The North Carolina Budget and Tax Center’s recently updated Living Income Standard report shows that North Carolina’s minimum wage won’t cover the cost of basic necessities in any county, let alone fast-growing counties where housing and transportation costs are rapidly on the rise. The report provides insight into what families of different sizes need to earn in each of North Carolina’s counties to make ends meet, a far more realistic standard than the current minimum wage or the federal poverty level.
Statewide, a family with two parents and two children would need to bring in nearly $53,000 to pay for the basics, but two those parents would only be paid $30,160 if they worked full time every week of the year at minimum wage. A single parent household with one child would need to earn over $38,000 a year to get by, which translates into an hourly wage of $18.50, more than double the current minimum wage of $7.25.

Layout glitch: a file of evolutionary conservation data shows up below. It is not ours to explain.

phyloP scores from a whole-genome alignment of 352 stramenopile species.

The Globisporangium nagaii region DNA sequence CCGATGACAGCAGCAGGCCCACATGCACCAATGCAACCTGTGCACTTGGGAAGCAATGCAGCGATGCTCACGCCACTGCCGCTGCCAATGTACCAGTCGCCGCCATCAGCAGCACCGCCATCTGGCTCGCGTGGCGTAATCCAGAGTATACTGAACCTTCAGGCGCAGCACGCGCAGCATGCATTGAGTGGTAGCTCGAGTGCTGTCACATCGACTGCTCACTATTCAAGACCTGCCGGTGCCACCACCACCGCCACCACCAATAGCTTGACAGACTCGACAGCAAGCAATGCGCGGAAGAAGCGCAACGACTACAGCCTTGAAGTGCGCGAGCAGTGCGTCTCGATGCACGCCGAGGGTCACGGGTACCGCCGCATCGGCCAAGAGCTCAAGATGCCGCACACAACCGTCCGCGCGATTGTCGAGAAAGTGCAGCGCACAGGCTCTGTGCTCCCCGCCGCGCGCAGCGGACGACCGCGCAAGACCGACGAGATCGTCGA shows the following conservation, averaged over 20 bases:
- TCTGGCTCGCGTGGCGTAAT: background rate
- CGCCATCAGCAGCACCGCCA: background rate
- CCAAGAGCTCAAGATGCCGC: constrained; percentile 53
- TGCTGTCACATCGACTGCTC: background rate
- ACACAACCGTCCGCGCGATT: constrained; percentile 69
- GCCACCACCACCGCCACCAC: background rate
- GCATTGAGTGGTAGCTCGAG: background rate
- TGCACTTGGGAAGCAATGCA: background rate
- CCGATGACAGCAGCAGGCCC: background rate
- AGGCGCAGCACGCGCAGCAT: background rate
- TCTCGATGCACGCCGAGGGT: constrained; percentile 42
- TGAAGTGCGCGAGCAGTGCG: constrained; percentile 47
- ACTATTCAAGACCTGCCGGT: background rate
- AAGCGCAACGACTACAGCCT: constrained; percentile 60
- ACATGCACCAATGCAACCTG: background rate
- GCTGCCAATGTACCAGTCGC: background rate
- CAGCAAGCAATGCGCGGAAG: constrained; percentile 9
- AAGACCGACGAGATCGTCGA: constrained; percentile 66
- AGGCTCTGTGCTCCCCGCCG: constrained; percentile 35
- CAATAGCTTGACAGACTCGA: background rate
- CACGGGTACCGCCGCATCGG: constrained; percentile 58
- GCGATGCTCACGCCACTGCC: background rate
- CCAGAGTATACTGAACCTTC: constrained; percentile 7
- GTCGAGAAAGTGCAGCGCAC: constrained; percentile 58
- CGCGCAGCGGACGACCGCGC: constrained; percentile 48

The report also shows how much living costs vary across our state. In North Carolina’s most prosperous counties like Durham, Wake, and Orange, a family of four needs to earn over $60,000 to meet the Living Income Standard, while that threshold in counties like Tyrrell, Greene, and Richmond is just over $44,000. This further underscores that the minimum wage is inadequate in even North Carolina’s least costly communities, and leaves families in more expensive cities woefully below what it really takes to get by.
The Living Income Standard captures the basic income threshold that families need to pay for the basic necessities of life, including housing, transportation, food, health care, child care, and other expenses. The methodology is geared to reflect the cost of providing only essential needs and, as such, does not include discretionary expenses like entertainment, going out to eat, or enriching experiences like summer camps or music lessons.
The analysis included in this report tells a story that is all too familiar to families across North Carolina; the cost of the basics continues to rise, even if their wages have not. The growing divide between what many families earn and what it takes to put food on the table and keep a safe roof over their heads is one of North Carolina’s most pressing economic challenges, and demands more attention than it often receives.